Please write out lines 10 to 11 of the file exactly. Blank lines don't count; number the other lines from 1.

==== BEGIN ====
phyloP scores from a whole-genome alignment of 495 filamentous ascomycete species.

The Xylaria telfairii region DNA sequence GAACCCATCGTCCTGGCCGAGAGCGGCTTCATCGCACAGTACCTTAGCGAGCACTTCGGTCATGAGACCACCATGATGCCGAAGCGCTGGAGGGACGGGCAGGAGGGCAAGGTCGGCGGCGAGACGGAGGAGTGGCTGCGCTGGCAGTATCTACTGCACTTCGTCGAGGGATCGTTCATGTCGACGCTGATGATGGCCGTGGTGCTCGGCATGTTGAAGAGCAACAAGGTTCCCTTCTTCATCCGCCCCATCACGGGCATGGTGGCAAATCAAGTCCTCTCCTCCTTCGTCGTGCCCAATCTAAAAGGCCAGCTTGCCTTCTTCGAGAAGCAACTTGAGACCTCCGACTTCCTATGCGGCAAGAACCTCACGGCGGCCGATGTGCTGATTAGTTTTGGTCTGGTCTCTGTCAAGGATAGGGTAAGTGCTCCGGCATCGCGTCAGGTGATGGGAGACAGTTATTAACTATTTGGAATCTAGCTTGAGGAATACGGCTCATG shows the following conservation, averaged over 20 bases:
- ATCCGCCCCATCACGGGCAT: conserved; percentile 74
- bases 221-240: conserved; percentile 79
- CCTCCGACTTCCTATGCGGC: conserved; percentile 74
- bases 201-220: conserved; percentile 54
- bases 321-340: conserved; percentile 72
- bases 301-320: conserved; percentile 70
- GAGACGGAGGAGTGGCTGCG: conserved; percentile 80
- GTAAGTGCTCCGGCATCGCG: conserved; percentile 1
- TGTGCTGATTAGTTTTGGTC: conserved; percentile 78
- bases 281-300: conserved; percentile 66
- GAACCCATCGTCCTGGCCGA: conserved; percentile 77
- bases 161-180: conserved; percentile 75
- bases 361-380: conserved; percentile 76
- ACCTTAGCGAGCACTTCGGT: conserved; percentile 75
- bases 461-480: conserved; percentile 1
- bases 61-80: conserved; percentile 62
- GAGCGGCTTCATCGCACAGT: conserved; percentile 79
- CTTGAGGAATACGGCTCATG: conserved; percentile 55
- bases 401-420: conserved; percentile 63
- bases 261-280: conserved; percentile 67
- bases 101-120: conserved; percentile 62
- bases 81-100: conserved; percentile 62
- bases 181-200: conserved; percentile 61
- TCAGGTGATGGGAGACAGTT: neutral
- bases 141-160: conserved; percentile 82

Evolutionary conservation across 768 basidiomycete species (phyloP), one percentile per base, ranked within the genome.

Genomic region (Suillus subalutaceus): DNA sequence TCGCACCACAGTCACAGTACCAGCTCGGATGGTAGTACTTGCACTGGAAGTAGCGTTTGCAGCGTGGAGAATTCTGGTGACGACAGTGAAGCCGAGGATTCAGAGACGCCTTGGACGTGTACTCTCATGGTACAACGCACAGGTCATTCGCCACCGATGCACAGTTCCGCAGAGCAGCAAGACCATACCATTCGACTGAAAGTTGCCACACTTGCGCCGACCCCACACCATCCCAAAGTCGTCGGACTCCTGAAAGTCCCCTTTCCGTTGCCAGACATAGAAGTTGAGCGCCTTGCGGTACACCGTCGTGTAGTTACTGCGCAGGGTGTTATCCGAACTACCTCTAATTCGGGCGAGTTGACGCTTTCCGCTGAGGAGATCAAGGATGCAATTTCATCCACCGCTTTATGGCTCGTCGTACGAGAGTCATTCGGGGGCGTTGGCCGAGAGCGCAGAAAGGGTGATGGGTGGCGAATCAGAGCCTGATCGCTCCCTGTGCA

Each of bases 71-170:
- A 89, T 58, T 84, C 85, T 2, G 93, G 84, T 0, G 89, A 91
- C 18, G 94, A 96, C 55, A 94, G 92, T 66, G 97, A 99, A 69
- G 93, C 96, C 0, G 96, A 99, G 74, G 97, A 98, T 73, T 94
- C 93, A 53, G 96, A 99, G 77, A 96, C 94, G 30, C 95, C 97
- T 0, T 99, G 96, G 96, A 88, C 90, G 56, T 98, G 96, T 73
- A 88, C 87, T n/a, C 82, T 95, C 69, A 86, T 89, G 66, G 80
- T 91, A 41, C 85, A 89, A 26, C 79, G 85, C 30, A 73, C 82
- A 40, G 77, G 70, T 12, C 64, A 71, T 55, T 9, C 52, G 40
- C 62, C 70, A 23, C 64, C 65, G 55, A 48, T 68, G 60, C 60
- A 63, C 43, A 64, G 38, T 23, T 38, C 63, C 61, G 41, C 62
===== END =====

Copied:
- GTAAGTGCTCCGGCATCGCG: conserved; percentile 1
- TGTGCTGATTAGTTTTGGTC: conserved; percentile 78